Thursday, December 9, 2010

Article II, The Executive Branch

December 9, 2010 Constitution Study with Douglas V. Gibbs, Temecula, California

“The common law of England is not the common law of these States.” —George Mason

Article II, The Executive Branch

Key Terms:

Executive Power: Executive power is vested in the President by the U.S. Constitution in Article 2. The principal responsibility of the President is to ensure that all laws are faithfully carried out. The President is the chief executive officer of the federal government. He is the leader of the executive branch and the commander in chief of the armed forces. He has the power to make treaties with other nations, with the advice and consent of two-thirds of the Senate. The President also appoints, with Senate consent, diplomatic representatives, Supreme Court judges, and many other officials. Except impeachment, he also has the power to issue pardons and reprieves. Such pardons are not subject to confirmation by either house of Congress, or even to acceptance by the recipient. Another important power granted to the President is veto power over all bills, but Congress, as noted above, may override any veto except for a pocket veto by a two-thirds majority in each house. When the two houses of Congress cannot agree on a date for adjournment, the President may settle the dispute. Either house or both houses may be called into emergency session by the President.

Natural Born Citizen: One universal point most all early publicists agreed on was natural-born citizen must mean one who is a citizen by no act of law. If a person owes their citizenship to some act of law (naturalization for example), they cannot be considered a natural-born citizen. This leads us to defining natural-born citizen under the laws of nature - laws the founders recognized and embraced. French Philosopher Emmerich de Vattel’s “Law of Nations” was a book the Founding Fathers used for many of their definitions. The Law of Nations defined a natural-born citizen as not only being a person who was born in his country, but also whose father was a citizen of that same country at the time of the birth of the subject in question. Citizenship by descent through the father is natural law. When a child inherits the citizenship of their father through natural law they become a natural-born citizen of the nation their father belongs regardless of where they might be born. All natural-born citizens are also native born of the location of their birth, but not all native born are natural-born citizens.

Commander in Chief: A commander-in-chief is the most senior commander of a nation's military forces or a major division of those forces such as the navy, army or air-force. In modern times the head of the combined forces may not be a serving member of the military but the president or monarch. As with any other commander, he has the ability to put those in his charge into action without having to wait for an approval, if he deems it necessary. In other words, the President has the authority to wage war. However, his actions are checked by Congress’ ability to fund, or defund, the military action. Though a President can send troops into battle, the Congress is capable of constraining that executive power through their control over the budget.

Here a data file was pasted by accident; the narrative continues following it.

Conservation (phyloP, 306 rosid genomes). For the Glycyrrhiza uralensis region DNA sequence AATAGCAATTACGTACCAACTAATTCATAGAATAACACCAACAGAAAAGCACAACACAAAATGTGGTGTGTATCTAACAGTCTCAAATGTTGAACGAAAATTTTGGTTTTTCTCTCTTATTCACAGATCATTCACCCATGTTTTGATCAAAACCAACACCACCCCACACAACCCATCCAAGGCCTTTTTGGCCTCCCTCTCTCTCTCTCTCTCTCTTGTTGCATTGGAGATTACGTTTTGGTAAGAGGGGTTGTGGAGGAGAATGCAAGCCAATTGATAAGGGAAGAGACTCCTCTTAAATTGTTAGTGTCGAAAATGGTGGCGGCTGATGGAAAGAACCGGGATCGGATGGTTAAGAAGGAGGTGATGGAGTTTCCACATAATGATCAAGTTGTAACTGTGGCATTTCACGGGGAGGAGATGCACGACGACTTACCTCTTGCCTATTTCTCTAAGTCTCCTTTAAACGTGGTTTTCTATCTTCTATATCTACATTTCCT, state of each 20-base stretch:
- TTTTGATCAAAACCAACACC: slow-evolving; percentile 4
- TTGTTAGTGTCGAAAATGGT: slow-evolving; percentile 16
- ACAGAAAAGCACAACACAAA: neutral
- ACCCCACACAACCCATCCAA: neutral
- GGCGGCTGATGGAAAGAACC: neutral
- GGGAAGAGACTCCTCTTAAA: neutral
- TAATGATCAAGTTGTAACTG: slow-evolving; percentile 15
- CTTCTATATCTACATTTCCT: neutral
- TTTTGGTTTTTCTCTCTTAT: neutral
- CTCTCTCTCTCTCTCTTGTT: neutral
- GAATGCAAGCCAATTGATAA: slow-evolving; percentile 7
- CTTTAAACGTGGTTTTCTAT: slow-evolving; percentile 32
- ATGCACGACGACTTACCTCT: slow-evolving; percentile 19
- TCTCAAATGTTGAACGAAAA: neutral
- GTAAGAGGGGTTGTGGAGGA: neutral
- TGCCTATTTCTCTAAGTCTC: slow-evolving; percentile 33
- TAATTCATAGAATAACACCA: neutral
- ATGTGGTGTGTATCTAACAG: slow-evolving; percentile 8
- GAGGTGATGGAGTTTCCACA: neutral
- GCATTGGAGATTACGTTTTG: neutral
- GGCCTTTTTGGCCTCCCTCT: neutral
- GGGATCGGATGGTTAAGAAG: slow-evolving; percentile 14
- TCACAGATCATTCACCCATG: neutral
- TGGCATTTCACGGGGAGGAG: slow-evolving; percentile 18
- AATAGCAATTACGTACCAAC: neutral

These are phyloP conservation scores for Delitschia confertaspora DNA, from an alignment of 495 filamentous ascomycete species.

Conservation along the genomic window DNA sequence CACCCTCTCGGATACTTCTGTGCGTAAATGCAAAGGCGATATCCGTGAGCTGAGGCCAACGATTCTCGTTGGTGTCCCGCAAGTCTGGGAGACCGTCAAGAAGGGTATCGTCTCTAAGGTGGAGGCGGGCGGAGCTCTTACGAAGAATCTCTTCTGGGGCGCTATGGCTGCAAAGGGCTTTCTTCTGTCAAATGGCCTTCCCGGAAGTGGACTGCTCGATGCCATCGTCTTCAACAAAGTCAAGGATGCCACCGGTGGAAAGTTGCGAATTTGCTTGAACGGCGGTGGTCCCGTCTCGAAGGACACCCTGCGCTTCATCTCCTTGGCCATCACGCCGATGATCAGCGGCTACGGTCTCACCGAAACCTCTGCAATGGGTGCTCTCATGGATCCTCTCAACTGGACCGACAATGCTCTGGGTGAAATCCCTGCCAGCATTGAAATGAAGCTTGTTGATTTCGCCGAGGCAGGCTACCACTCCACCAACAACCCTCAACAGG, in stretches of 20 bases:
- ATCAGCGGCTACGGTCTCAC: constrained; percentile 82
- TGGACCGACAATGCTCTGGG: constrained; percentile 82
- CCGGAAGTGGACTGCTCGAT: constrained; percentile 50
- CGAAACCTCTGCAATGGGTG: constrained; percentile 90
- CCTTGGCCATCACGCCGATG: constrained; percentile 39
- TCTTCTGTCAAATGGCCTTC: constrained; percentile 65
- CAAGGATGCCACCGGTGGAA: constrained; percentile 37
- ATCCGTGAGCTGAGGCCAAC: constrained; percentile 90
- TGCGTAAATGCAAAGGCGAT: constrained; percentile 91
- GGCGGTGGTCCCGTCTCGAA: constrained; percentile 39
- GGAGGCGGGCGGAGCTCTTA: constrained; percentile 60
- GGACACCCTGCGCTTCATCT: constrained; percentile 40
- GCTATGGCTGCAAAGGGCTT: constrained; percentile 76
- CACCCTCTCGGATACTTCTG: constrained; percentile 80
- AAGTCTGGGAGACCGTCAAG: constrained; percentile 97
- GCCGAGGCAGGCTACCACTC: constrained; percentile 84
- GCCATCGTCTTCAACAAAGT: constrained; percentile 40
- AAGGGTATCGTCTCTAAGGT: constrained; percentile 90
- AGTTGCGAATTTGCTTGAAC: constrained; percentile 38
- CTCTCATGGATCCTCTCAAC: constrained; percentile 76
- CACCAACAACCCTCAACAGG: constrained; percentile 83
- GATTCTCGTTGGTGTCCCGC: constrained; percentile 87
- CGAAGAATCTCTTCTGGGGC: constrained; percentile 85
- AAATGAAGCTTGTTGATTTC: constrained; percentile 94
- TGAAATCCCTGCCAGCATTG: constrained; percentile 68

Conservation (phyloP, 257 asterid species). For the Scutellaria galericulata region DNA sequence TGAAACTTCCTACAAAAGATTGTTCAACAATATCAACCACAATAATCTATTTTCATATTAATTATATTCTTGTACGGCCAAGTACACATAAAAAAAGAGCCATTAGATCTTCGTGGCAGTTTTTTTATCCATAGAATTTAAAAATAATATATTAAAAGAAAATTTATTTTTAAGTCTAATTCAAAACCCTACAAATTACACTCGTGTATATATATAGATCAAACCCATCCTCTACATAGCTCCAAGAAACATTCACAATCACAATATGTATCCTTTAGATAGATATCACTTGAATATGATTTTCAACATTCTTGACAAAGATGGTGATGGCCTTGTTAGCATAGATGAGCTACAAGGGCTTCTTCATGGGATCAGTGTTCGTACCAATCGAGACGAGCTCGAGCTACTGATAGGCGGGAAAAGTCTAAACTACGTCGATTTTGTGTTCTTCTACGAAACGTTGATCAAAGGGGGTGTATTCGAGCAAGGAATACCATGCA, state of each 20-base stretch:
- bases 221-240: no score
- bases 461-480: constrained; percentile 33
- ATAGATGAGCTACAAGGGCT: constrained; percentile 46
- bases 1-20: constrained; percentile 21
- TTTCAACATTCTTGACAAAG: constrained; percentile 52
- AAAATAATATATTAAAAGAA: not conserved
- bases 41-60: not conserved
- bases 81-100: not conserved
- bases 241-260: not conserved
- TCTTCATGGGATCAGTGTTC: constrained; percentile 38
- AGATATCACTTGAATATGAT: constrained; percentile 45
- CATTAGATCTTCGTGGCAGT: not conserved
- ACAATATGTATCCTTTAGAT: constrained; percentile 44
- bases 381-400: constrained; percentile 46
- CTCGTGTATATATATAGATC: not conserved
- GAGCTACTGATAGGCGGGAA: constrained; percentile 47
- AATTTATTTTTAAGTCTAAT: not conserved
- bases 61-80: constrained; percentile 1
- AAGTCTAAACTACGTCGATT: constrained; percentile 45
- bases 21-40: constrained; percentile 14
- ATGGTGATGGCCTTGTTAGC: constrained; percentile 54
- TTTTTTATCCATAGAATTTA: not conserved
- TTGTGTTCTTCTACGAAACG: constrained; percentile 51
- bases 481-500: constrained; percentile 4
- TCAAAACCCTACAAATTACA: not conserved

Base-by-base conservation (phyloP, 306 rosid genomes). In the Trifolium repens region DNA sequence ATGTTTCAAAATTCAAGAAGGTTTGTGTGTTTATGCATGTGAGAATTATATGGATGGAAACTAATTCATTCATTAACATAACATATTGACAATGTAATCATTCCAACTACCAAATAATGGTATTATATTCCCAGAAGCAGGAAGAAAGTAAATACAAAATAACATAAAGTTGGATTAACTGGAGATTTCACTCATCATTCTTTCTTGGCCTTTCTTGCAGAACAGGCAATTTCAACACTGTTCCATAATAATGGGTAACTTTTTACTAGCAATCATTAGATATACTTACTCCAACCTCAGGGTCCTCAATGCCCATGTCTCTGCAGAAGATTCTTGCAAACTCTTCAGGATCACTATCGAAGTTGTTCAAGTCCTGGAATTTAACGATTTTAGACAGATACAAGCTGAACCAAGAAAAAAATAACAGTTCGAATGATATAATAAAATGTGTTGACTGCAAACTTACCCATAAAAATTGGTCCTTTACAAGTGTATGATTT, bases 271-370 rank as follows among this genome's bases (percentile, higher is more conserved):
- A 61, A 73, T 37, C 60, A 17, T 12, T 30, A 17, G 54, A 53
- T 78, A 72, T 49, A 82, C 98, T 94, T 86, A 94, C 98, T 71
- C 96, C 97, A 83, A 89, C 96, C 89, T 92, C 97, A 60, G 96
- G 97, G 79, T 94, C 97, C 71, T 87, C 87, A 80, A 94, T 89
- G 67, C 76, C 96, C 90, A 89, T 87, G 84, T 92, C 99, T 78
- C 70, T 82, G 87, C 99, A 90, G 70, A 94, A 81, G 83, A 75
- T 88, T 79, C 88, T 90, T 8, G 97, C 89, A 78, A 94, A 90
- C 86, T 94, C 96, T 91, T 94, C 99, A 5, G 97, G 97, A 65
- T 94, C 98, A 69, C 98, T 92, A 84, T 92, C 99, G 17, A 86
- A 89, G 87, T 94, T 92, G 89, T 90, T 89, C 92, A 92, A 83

Article II establishes the Executive Branch.

Section 1 establishes the offices of President and Vice President. The election process is by the Electoral College. Originally the State Legislatures appointed the electors, but that was later changed in 1824 to a direct vote of the electors by the people. The change was technically unconstitutional because no amendment was proposed and ratified. Section 1 also requires the President to be a Natural Born Citizen of the United States, as well as establishing his compensation.

Section 2 gives the President some important powers. As Commander in Chief of the armed forces, and of the militias of all the states, he is able to wage war. Declaration of war, and the funding of war, is reserved to the Congress. Section 2 also states that the President may have a cabinet to assist him, but that the appointees must be through the advice and consent of Congress. He make make treaties with other nations, but the treaties must be ratified by the Senate. He may also pick judges, and other members of government, but once again none of this can be done without the approval of the Senate. This is where the constitutionality of "czars" comes in question.

Section 3 establishes the duties of the President, such as giving a State of the Union Address, making suggestions to Congress, acting as head of state by receiving ambassadors and other heads of state, and ensuring that the laws of the United States are executed.

Section 4 explains impeachment.


Thank You to Faith Armory, 27498 Enterprise Circle West, #2 in Temecula, California, for the use of their classroom.

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